Sunday, November 21, 2010

Three Questions about the Conjunction Paradox

Over the years there has been much discussion about the conjunction paradox that is said to arise from the legal requirement that each essential element of a claim or charge (and, I might add, of an affirmative defense) be shown to some specified standard of persuasion such as proof beyond a reasonable doubt. It has been argued that a paradox arises if such a burden of persuasion requirement is given a mathematical interpretation that assumes that uncertainty is graded cardinally.

Suppose that the preponderance of the evidence standard requires a showing that of more than a .5 probability. On the one hand, if this mathematical requirement applies to each element of a claim and if there is more than one element to a claim, then the legally-requisite probability that the entire claim has been established -- element a, element b, etc. -- holds only if p(a) X p(b) ... p(n) is greater than .5. But if this is the case, it is argued, it follows that the probability of at least one element must be shown to be considerably more than .5. This is said to follow by application of the product rule, which in its simplest form holds that the probability of a & b together equals the probability of a times the probability of b. On the other hand, if the legal burden of persuasion is interpreted to require only that the probability of each element of a claim is more than .5, it is said that another absurd result arises, which is that a party can establish a claim (or an affirmative defense, I would add) even if the party fails to establish that the probability of all of the essential elements taken together is greater than .5.

Quite a few observers have noted that dependencies among the factual hypotheses that a party attempts to establish to establish a claim (or, I would add, an affirmative defense) reduce the numerical anomalies generated by a mathematical interpretation (based on cardinal numbers) of standards of persuasion. But unless the dependencies are complete among all essential elements, dependencies do not eliminate the paradox.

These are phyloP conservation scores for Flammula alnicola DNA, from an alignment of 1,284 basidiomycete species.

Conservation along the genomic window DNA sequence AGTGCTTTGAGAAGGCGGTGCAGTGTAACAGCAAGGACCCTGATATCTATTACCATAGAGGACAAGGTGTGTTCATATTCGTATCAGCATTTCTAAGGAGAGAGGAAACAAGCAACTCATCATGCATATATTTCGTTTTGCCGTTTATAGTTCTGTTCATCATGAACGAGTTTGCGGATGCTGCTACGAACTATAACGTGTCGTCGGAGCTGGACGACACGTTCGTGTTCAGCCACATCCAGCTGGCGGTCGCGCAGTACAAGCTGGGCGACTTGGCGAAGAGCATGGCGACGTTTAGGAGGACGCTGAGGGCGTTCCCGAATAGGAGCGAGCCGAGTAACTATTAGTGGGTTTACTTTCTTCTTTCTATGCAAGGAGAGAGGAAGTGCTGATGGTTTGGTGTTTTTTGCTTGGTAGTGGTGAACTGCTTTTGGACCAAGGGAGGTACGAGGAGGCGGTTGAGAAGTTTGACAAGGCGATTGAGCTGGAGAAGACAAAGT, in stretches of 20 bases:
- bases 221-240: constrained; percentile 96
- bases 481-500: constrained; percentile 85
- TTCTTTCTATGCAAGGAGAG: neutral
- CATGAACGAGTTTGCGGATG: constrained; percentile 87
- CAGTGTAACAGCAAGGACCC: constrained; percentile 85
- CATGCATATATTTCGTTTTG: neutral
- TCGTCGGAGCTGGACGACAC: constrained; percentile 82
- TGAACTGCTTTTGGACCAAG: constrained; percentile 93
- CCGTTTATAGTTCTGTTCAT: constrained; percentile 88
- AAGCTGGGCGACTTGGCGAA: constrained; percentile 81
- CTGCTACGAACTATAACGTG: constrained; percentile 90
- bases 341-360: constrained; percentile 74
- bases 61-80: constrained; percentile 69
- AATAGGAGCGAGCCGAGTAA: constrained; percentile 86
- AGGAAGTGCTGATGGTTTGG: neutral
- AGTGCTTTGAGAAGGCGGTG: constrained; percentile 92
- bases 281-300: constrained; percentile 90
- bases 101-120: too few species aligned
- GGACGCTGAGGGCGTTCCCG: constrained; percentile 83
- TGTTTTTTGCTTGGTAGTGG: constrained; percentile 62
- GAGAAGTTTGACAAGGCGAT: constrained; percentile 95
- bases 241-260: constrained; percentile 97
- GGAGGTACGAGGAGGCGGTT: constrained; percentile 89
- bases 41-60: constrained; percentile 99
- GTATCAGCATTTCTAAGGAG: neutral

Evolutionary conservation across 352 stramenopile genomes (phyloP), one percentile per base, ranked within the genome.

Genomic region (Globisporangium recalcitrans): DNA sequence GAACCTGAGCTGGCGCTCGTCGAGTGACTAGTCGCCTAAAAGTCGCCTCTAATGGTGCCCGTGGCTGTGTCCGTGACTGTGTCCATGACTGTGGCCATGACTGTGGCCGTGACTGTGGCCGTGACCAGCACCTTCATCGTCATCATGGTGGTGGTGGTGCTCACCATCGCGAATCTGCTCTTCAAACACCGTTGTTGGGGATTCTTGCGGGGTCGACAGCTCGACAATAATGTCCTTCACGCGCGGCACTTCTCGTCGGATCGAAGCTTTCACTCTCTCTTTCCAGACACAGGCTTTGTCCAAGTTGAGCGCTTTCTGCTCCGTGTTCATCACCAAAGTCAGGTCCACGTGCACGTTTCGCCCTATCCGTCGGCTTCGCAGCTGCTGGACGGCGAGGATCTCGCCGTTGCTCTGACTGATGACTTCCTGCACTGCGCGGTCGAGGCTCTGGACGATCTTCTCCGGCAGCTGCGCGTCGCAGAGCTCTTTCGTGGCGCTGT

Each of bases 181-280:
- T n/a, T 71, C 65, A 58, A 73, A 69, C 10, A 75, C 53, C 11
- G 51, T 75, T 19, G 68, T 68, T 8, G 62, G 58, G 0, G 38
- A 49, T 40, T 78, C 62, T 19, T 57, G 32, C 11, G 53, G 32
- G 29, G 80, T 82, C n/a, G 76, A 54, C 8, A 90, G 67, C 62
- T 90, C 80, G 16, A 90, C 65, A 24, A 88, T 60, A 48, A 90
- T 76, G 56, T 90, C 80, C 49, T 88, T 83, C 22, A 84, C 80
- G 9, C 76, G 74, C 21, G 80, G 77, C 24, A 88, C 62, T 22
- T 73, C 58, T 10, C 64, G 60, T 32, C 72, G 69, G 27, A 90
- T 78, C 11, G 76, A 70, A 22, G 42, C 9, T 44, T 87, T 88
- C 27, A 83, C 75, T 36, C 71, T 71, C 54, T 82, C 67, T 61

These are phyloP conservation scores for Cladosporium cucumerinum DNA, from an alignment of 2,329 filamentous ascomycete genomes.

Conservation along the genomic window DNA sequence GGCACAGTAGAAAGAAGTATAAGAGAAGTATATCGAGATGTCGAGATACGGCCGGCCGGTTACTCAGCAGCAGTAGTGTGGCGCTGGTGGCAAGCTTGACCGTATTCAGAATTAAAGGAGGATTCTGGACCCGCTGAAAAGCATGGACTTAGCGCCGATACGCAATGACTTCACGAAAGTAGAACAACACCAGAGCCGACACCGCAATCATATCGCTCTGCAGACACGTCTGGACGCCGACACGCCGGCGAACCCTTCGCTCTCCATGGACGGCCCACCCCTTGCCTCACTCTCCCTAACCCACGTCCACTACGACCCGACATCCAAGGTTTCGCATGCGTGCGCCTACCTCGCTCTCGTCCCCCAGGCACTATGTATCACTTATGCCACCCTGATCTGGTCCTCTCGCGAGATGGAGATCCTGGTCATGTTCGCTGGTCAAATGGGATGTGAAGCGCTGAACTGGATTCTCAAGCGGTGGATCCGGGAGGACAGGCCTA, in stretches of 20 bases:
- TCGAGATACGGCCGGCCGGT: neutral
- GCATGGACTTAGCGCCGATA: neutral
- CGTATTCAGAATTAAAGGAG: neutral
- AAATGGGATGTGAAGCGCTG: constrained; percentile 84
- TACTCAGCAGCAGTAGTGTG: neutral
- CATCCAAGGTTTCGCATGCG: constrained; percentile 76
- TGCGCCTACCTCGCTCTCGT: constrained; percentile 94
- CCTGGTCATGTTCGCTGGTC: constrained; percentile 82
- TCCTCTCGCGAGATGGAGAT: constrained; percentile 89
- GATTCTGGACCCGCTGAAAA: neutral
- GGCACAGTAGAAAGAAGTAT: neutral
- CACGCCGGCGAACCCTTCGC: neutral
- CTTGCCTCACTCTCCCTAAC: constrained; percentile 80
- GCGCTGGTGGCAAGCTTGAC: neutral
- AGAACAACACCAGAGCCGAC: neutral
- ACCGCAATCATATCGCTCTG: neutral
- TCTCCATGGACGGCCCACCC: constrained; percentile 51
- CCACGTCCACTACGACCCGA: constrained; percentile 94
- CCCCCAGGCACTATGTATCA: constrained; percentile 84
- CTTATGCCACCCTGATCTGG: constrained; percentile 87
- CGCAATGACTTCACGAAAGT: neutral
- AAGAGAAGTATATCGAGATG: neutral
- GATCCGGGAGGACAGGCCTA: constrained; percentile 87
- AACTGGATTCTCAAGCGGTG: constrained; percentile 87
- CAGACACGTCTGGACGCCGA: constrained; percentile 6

I have three questions:

1. Has anyone noticed the similarity between the conjunction paradox as formulated above and the paradox that arises if it is believed that several testimonial qualities (e.g., veracity vel non, objectivity vel non, ability to perceive vel non, etc.) are essential to an assessment of the credibility of a witness and if one accepts the suggestion (made by at least one probabilist and implicitly also by Edmund Morgan's treatment of chains of inference) that the probabilities of such credibility attributes must be multiplied with each other to arrive at a judgment about the aggregate probability that a witness is credible?

2. Has anyone in the literature argued or suggested that a mathematical interpretation of burdens of persuasion requires that the prior probabilities of the various elements of a claim, charge, or defense be considered and that sometimes or often it it might be appropriate to assume that the prior probability of a fact instantiating an essential element is, for example, more than .5 or .95 or even some higher probability?

3. Has anyone considered what the application of the conjunction paradox to affirmative defenses does to the application of the conjunction paradox to the essential elements of a claim or charge and has anyone argued that the application of the product rule to affirmative defenses makes the conjunction paradox paradoxical?


The dynamic evidence page
It's here: the law of evidence on Spindle Law. See also this post and this post.

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